Fact Sheet | Jobs and Unemployment

Racial representation in professional occupations: By the numbers

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The racial wealth gap in the United States is staggering. While the median white family had about $184,000 in family wealth in 2019, the median Black family had only $23,000 in wealth and the median Latinx family had only $38,000.1 This inequity has roots in many factors, including discriminatory governmental policies, generational wealth transfers, and the racial wage gap, which is fueled in large part by occupational segregation.

Black and Latinx representation in professional occupations

This fact sheet was jointly produced by the Economic Policy Institute and the Department for Professional Employees, AFL-CIO.

This occupational segregation is observed in the severe underrepresentation of Black and Latinx workers in professional occupations that pay more, on average, than other occupations.2 Over the next decade, eight of the 10 major groups of professional occupations are projected to have above-average job growth.3 If current disparities in employment patterns remain unchecked, racial disparities in the economy are likely to continue growing.

The data in Table 1 paint a clear picture of the current gap in representation for Black and Latinx workers in professional occupations overall.4 But Black and Latinx professionals are also unequally distributed across professional occupation groups. For example, community and social service occupations have much higher rates of representation of Black and Latinx professionals, while others, like legal occupations, lag significantly behind the professional workforce as a whole for both groups. The severe underrepresentation of Black professionals in architecture and engineering, as well as in life, physical, and social sciences, is also notable.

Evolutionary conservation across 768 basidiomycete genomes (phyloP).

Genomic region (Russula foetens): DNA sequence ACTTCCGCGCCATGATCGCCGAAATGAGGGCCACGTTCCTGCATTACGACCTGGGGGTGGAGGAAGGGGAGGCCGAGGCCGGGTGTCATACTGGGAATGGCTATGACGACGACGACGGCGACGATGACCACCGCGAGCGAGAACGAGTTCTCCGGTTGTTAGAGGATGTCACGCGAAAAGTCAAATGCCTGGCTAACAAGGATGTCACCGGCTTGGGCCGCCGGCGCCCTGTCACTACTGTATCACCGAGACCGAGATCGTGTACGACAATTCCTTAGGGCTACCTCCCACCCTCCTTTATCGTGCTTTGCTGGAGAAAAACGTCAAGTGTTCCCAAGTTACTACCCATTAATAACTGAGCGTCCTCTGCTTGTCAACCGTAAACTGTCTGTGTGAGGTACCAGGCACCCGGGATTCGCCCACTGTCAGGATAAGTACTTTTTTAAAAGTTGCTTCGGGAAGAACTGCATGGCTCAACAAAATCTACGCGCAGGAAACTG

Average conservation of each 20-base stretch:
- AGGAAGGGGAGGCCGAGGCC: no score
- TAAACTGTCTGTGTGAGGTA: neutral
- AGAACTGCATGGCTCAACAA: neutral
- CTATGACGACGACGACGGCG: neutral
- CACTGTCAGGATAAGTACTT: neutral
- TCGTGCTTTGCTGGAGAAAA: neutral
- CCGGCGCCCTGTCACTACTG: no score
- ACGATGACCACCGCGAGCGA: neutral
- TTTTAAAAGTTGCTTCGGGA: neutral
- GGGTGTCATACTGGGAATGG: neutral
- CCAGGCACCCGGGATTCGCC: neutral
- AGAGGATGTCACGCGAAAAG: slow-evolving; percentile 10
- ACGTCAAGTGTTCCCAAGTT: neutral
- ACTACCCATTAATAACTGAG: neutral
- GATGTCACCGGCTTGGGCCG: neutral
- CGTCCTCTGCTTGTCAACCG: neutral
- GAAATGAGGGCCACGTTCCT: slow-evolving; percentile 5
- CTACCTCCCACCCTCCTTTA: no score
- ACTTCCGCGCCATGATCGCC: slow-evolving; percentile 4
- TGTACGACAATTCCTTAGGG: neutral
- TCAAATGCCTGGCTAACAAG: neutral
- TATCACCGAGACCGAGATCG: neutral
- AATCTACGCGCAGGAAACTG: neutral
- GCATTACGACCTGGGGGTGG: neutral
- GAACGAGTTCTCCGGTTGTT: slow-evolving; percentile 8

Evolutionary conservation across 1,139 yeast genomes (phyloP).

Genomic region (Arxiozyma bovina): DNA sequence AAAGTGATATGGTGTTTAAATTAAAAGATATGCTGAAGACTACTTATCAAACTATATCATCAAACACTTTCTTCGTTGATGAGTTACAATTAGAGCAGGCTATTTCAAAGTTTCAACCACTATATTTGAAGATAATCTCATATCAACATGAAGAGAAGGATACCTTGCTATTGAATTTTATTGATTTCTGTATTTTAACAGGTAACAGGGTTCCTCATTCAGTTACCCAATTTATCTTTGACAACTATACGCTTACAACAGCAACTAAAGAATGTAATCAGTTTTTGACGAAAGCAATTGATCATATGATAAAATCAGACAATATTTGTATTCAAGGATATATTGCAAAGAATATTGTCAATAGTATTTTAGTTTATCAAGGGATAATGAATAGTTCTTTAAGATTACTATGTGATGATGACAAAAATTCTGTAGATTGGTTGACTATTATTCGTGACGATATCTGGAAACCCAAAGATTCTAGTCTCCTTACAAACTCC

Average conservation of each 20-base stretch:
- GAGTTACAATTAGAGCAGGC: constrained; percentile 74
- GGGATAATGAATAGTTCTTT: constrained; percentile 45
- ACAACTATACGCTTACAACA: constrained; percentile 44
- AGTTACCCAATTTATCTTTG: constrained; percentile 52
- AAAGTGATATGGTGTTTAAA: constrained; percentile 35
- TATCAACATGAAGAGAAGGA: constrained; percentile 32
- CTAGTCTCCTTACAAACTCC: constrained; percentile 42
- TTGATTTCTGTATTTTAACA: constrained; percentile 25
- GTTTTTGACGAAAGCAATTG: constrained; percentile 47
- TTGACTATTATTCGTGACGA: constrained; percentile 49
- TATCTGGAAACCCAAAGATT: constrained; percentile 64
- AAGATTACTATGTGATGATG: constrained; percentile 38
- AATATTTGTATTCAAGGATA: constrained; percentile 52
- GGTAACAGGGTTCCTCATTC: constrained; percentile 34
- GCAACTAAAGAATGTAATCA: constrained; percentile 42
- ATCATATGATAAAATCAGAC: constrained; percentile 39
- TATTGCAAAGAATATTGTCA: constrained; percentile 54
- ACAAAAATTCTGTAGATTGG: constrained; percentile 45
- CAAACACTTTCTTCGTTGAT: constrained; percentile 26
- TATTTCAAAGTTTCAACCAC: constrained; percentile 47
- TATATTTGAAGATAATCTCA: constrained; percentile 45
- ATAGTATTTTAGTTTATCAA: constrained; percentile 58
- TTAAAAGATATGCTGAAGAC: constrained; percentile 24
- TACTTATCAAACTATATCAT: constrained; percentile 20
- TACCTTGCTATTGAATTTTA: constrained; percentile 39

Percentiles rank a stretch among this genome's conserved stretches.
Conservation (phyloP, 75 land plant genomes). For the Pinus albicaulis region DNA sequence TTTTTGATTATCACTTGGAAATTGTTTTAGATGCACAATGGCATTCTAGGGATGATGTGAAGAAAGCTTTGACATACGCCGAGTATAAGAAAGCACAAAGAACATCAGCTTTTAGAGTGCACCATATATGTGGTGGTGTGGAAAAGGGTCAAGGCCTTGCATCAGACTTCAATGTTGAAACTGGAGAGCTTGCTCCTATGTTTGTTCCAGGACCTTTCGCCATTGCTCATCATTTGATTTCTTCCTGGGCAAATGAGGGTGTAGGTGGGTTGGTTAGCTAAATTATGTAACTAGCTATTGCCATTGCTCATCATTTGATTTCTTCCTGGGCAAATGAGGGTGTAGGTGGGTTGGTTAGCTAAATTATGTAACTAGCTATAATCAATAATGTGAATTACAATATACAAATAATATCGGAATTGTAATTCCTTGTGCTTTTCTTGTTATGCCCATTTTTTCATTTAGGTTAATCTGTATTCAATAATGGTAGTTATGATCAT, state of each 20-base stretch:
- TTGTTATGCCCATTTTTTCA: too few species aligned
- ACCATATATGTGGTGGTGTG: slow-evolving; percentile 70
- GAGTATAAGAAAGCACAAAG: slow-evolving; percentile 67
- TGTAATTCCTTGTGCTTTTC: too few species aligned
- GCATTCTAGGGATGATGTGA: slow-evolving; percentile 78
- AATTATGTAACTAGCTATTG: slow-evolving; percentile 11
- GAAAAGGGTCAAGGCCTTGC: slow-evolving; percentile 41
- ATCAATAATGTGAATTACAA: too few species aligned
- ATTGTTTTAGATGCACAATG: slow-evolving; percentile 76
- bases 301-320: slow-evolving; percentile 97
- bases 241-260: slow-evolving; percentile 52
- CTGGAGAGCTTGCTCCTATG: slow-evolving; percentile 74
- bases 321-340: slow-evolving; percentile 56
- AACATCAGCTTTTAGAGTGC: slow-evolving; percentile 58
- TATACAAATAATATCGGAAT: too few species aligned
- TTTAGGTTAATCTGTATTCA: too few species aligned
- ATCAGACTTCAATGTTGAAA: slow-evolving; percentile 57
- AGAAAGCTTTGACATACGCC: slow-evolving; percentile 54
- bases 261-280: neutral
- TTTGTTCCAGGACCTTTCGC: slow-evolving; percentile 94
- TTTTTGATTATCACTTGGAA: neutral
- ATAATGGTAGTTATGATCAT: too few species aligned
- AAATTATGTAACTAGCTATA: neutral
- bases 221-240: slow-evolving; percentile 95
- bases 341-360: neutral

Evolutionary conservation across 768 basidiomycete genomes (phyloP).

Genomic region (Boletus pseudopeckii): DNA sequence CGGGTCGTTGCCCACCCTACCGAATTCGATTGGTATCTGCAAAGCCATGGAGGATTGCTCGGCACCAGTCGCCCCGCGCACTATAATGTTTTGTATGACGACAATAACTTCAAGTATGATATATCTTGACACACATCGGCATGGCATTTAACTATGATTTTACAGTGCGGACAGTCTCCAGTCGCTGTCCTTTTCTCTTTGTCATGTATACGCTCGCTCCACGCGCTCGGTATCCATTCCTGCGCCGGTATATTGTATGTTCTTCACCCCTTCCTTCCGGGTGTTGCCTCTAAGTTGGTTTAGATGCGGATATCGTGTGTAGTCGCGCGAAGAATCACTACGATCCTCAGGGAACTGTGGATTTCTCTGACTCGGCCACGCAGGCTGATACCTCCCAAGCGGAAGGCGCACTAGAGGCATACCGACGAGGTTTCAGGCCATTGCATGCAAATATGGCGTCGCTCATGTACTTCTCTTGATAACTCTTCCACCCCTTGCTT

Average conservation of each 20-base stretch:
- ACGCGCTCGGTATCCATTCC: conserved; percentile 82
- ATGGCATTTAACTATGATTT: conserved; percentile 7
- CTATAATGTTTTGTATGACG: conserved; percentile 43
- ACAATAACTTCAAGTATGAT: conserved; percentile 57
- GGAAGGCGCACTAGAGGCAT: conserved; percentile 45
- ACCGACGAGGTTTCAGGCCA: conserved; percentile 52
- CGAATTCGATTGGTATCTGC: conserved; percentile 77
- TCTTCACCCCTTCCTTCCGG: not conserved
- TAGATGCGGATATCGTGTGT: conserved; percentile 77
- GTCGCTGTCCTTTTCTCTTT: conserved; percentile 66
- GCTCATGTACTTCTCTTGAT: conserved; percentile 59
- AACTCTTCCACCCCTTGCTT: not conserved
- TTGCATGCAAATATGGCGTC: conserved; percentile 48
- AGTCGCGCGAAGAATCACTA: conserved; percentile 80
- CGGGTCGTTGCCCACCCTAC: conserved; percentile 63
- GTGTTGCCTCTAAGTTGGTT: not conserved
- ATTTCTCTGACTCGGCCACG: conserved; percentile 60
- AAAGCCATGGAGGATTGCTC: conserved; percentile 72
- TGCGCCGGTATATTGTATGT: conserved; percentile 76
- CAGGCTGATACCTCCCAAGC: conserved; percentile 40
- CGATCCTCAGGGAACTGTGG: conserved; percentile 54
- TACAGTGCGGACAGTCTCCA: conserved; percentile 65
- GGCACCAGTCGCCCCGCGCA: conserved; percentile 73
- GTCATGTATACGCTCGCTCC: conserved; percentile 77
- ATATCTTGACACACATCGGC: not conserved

Table 1

Black and Latinx workers are underrepresented in professional occupations: Shares of employment in total workforce and in professional occupations, by race/ethnicity, 2019

White Black Latinx AAPI
Total workforce 61.4% 12.8% 17.4% 7.4%
All professionals 70.5% 10.0% 9.8% 8.9%
Management occupations 72.5% 8.9% 10.8% 7.1%
Business and financial operations occupations 69.7% 9.7% 9.1% 10.8%
Computer and mathematical science occupations 64.0% 10.5% 8.9% 16.1%
Architecture and engineering occupations 69.5% 5.9% 8.1% 15.9%
Life, physical, and social science occupations 67.6% 6.0% 8.7% 17.1%
Community and social service occupations 60.8% 20.5% 12.8% 4.6%
Legal occupations 79.8% 6.9% 6.2% 6.5%
Education, training, and library occupations 73.8% 10.0% 9.7% 5.8%
Arts, design, entertainment, sports, and media occupations 71.6% 8.2% 12.0% 7.4%
Health care practitioner and technical occupations 69.3% 10.9% 6.9% 12.2%

Note: Racial and ethnic categories are mutually exclusive. Latinx refers to Hispanic/Latinx of any race while white, Black, and AAPI refer to non-Hispanic whites, non-Hispanic Blacks, and non-Hispanic Asian Americans/Pacific Islanders, respectively.

Source: Economic Policy Institute Current Population Survey Extracts, Version 1.0.15 (2021), https://microdata.epi.org.

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AAPI representation in professional occupations

While representation rates for Black and Latinx professionals generally follow similar patterns, representation for Asian American/Pacific Islander (AAPI) workers does not. As Table 1 shows, AAPI workers are overrepresented in several occupational groups that employ much smaller shares of Black and Latinx workers—especially STEM (science, technology, engineering, and math) and health care occupations—while they are underrepresented in those that employ larger shares of Black and Latinx workers, such as community and social service occupations and education, training, and library occupations.